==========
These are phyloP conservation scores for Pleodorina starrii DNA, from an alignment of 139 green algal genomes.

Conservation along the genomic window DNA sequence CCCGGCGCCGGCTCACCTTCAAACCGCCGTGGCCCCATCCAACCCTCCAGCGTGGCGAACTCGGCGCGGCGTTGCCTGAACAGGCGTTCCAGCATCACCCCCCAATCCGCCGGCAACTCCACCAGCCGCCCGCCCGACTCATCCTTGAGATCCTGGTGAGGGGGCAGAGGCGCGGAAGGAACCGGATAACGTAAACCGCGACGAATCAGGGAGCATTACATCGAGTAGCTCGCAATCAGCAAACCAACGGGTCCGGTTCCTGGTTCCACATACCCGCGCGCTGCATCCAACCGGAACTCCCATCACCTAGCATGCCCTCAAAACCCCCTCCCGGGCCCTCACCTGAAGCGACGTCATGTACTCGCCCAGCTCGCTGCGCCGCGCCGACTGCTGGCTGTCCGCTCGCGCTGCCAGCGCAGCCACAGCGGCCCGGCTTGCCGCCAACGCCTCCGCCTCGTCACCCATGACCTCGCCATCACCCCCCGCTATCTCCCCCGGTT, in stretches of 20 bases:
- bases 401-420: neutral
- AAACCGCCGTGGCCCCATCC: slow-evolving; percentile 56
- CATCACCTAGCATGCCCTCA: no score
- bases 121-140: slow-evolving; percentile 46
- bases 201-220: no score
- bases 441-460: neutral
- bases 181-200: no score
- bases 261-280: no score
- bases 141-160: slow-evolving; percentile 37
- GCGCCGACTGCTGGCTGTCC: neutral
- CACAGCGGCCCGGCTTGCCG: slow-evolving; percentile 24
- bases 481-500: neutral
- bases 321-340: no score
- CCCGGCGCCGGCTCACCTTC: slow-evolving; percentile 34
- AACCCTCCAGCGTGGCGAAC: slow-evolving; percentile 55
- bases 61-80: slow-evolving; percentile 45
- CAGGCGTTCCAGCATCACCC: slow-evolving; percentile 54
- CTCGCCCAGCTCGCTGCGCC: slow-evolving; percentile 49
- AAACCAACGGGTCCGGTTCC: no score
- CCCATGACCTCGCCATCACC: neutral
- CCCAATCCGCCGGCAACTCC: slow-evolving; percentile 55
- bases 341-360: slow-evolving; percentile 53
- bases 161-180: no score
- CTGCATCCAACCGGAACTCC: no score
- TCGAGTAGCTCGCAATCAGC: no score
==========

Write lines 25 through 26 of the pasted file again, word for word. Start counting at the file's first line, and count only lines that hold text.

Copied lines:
- bases 161-180: no score
- CTGCATCCAACCGGAACTCC: no score